Arthritis Sufferers – Keep Your Oral Health In Top Condition!

Posted on Oct 28, 2012 by William J. Claiborne, DDS MS

If you suffer rheumatoid arthritis (RA), you may want to have a periodontal examination to rule out any signs of gum disease.

What’s RA got to do with gum disease? And vice versa? According to researchers from Case Western Reserve University School of Dental Medicine and University Hospitals of Cleveland, patients who have RA were able to reduce their arthritic pain, number of swollen joints and the degree of morning stiffness when their dental problems. were resolved

The team of researchers studied 40 patients with moderate to severe periodontal disease and a severe form of rheumatoid arthritis, both inflammatory diseases. The findings were reported in the Journal of Periodontology, showing that by eliminating the infection and inflammation in the gums, patients with a severe kind of active rheumatoid arthritis reported improvement on the signs and symptoms of that disease.

This is not the first time that gum disease and rheumatoid arthritis have been linked. For years, rheumatologists and other clinicians have suspected that gum disease may play a key part in causing disease. Historically, when RA patients had teeth pulled or were given antibiotics to treat rheumatoid arthritis, it actually treated their periodontitis. Thus, the link between the two was somewhat camouflaged.

RA patients should be aware of the link between periodontal disease and rheumatoid arthritis, particularly since gum disease tends to be prevalent in rheumatoid arthritis patients. Both inflammatory diseases share similarities in how the disease progresses over time. In both diseases, the soft and hard tissues are destroyed from inflammation caused by toxins from bacterial infection.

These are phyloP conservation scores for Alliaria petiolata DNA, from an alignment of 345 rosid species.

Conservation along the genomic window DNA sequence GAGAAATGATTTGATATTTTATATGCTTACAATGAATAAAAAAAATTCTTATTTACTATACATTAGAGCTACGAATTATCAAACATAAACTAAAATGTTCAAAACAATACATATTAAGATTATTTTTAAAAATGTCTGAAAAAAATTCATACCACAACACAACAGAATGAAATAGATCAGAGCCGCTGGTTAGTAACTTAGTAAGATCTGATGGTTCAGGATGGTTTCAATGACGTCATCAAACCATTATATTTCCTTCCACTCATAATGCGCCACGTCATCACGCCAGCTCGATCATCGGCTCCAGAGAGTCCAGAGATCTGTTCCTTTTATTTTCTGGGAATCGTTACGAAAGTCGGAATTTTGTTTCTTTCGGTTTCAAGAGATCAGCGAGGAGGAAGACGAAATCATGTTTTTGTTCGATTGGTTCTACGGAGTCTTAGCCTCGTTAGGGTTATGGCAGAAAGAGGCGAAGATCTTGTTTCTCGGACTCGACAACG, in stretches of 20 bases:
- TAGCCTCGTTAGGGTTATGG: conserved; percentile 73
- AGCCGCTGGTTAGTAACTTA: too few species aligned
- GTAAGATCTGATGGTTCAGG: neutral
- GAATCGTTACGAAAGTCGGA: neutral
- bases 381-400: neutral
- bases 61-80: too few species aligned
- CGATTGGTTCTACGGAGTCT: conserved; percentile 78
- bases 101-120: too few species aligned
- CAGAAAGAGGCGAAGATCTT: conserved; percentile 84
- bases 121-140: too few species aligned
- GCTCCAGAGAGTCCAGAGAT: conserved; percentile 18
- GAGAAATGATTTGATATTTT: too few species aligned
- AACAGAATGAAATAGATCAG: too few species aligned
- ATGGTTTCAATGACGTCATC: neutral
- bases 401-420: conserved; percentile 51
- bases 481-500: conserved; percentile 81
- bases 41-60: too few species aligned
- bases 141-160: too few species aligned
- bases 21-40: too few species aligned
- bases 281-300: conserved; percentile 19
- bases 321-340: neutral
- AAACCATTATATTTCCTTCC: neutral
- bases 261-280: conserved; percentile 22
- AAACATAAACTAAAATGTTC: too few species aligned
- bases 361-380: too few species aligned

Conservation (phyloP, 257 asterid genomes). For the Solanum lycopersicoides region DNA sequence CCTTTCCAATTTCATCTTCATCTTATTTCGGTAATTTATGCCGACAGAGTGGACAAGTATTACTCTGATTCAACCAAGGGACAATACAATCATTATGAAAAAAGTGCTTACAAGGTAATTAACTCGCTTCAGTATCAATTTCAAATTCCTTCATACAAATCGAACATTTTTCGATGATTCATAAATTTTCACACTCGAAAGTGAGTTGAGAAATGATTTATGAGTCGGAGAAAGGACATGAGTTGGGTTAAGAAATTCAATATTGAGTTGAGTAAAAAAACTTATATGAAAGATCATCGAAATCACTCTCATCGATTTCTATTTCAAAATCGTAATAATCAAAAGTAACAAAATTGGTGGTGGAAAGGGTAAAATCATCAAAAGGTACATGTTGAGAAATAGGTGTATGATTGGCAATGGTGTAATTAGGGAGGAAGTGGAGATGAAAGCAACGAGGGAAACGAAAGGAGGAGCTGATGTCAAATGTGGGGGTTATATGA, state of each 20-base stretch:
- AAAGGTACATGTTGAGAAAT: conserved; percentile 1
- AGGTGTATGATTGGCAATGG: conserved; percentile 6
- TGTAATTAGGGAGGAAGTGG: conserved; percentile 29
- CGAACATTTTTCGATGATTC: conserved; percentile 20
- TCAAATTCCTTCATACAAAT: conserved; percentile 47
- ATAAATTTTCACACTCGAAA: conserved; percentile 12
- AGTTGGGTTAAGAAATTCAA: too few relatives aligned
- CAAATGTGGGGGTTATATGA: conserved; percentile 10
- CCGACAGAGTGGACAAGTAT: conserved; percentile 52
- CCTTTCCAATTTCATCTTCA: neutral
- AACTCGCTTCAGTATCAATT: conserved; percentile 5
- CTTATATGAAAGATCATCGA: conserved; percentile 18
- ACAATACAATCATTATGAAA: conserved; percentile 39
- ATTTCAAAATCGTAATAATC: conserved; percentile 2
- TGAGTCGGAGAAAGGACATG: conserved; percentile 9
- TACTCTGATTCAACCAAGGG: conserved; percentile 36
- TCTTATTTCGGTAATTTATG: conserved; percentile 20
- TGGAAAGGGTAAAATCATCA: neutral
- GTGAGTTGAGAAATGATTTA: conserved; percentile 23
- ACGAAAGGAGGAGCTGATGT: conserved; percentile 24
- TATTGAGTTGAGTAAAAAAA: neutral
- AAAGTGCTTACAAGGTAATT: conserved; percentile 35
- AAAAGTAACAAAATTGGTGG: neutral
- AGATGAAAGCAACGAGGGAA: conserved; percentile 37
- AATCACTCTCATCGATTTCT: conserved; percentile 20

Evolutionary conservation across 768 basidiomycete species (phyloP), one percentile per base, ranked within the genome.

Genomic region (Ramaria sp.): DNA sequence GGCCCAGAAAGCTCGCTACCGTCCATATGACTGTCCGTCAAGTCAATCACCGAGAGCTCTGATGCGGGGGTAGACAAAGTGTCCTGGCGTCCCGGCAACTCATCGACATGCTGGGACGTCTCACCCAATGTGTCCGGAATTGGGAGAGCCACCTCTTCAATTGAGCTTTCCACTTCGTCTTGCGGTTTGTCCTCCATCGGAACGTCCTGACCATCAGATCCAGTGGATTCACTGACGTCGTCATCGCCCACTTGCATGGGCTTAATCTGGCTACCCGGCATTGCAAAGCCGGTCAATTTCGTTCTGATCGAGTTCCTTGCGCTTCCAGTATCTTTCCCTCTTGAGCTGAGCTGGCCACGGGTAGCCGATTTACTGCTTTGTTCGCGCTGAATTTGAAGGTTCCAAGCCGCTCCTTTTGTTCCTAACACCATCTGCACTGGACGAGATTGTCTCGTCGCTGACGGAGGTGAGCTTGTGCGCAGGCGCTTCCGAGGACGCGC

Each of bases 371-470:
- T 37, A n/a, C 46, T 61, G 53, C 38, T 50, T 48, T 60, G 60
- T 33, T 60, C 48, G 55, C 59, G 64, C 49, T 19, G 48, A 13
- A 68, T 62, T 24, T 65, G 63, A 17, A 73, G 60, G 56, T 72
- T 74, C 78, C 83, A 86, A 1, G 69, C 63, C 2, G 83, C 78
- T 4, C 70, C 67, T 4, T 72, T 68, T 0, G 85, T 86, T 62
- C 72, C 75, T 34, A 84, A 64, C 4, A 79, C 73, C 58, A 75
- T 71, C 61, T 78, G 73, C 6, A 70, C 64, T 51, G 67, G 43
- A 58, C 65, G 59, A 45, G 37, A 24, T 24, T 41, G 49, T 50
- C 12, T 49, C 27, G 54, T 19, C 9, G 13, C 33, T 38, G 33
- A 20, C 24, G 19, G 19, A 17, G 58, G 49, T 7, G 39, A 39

To minimize your risk of gum disease, here are some home-care tips for RA sufferers:

• Water irrigators can remove food particles and plaque between teeth.
• Electric toothbrushes and floss holders can reduce the amount of effort required by the hands.
• Wrap toothbrush handles with a sponge hair roller to create a more comfortable, thicker grip.
• Replace knob-type faucets with levers, which are easier to turn on and off.
• Insufficient saliva in the mouth increases the risk of bacterial growth. Drink plenty of water to keep your mouth moist. If you are taking medications that are drying, oral rinses are available to help maintain oral moisture. Minimize caffeine, alcohol, and smoking, all which are drying to oral tissues.

With a good oral care commitment, RA sufferers should be able to overcome the physical limitations to have a healthy smile as a constant reminder that YOU are in charge of your health!

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